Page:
Tracing Diverse Paths on the South Downs: Mark Hooper finds space to spread his mind out in the Sussex domain of ancient oyster farmers and the Bloomsbury Set.
There is something about the South Downs that draws you back again and again. I go there a lot. I ended up living in Kent because it was close enough to visit one particular section of the Downs, where it rises as a ridge just outside Lewes in West Sussex and stretches eastwards from the village of Firle towards Alfriston and Wilmington. It’s a fascinating landscape, littered with history and mystery. It has inspired countless artists, poets, writers, musicians and thinkers over the years — most of whom it seems visited Charleston at some point, the picturesque farmhouse nestled in the lee of Firle Beacon that was once a countryside outpost for the Bloomsbury Set.
This was where the artist Vanessa Bell settled with her husband, the critic Clive Bell, in 1916, together with fellow artist Duncan Grant and his lover, the writer and publisher David ‘Bunny’ Garnett. The farmhouse had been discovered by Vanessa’s sister Virginia Woolf, who lived in nearby Rodmell and wrote to tell them she had found the perfect home for them. (Due to the men being conscientious objectors to the Great War, they needed to provide work of ‘national importance’ — and had settled on being farm labourers.) ‘It will be an odd life,’ Woolf wrote, ‘but it ought to be a good one for painting.
By Edwardian standards, it certainly was an odd life. Almost a hundred years before the term existed, Charleston was an outlier for the LGBT+ community. In an age when ‘committing a homosexual act’ was an imprisonable offense, here was a fluid, open household that ignored the rigid sexual and societal mores of the day.
But the blurring of boundaries didn’t end with sexuality. Charleston was also a pioneer in introducing Post-Impressionism to the stuffy English art establishment. Alongside their wider coterie of aesthetes was the revolutionary economist John Maynard Keynes who, following a mission to acquire art for the National Gallery in 1918, once arrived at the farmhouse during a downpour, announcing nonchantly that he’d hidden a Cézanne in the hedge. Another was the artist and critic Roger Fry, one of the Bloomsbury inner circle, who organised the groundbreaking 1910 show Manet and the Post-Impressionists at London’s Grafton Galleries — the first time Gaugin, Matisse, Van Gogh and Cézanne had appeared at a major exhibition in England. It was not an instant success. Fry was widely derided as ‘mad’ and ‘a subverter of morals’.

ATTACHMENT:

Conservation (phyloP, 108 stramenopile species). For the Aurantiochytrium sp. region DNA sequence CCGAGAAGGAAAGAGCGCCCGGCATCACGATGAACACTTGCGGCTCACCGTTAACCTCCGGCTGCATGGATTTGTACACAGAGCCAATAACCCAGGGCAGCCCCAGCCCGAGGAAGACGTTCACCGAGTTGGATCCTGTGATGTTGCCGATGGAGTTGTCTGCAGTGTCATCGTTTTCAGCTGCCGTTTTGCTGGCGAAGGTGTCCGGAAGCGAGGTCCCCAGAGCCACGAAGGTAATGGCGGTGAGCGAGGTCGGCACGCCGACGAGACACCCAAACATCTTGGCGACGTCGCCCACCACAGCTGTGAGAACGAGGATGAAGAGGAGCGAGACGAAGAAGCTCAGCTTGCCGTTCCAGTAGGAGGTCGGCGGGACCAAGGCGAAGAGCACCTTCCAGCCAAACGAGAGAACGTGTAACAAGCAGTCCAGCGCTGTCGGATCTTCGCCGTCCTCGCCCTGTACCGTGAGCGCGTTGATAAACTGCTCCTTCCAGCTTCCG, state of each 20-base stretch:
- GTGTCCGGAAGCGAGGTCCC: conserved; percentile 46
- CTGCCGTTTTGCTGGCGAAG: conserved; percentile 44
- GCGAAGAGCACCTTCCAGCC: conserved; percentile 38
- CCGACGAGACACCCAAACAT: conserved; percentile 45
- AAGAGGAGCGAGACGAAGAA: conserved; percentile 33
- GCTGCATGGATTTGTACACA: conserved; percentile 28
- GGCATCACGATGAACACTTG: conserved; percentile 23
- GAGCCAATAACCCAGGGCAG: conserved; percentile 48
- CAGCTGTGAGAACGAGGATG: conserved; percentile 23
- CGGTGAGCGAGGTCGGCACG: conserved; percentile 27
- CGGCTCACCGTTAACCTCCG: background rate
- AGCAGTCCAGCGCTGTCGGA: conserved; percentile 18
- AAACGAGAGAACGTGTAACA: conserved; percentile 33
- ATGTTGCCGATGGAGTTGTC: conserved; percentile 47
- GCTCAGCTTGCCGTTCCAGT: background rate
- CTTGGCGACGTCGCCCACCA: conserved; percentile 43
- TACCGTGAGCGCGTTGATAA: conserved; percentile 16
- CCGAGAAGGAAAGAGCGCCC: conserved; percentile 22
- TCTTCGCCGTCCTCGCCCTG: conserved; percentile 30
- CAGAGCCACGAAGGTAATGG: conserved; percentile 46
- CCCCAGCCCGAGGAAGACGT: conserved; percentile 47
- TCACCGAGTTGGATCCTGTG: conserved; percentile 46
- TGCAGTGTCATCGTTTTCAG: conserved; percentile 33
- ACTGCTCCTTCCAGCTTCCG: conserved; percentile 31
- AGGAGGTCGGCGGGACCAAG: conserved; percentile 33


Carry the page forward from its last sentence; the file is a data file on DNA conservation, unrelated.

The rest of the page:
In fact, it went deeper than that — the very concept of art was challenged by Grant and Bell, whose habit of painting anything that wasn’t nailed down — and plenty that was — reveals how they ignored such distinctions as ‘decorative’ and ‘fine’ art. Bedsteads, mantelpieces, tables, lampshades, walls, chairs: everything was fair game at the farmhouse. Fry even launched the Omega Workshops in London’s Fitzroy Square, a furniture and interior design company intended to challenge the neighbouring Heal’s, with Grant and Bell as directors.
Charleston now plays host to a hugely popular annual literary festival. I went there one year to hear the artist-provocateur Grayson Perry declare it ‘the place that launched a thousand kitchen makeovers’ — to audible gasps from the middle class audience, who had no doubt just ordered their tins of Charleston Gray from their favourite overpriced paint company.
But I’m digressing (which, after all, is the whole point). There is a fantastic circular walk that starts and ends in the car park at the top of the hill near Firle Beacon, traversing the ridge before descending into Charleston, then crossing several fields to arrive (preferably around lunchtime) at the Ram Inn, Firle — one of the best pubs in south-east England.
I’ve done this walk — or variations thereof — many times. Sometimes alone, sometimes with family, sometimes with my oldest and best friends. I took my brother Andy up here once during a visit from his own, very different hill in San Francisco. I’ve been here with Kev, and with Becks, both of whom know me almost as well as my brother. It’s a great place to walk and talk, to have inspiring conversations and make plans together. But the best moments are always when they wander off a little on their own to stand in silence, taking in the view below, alone with their thoughts.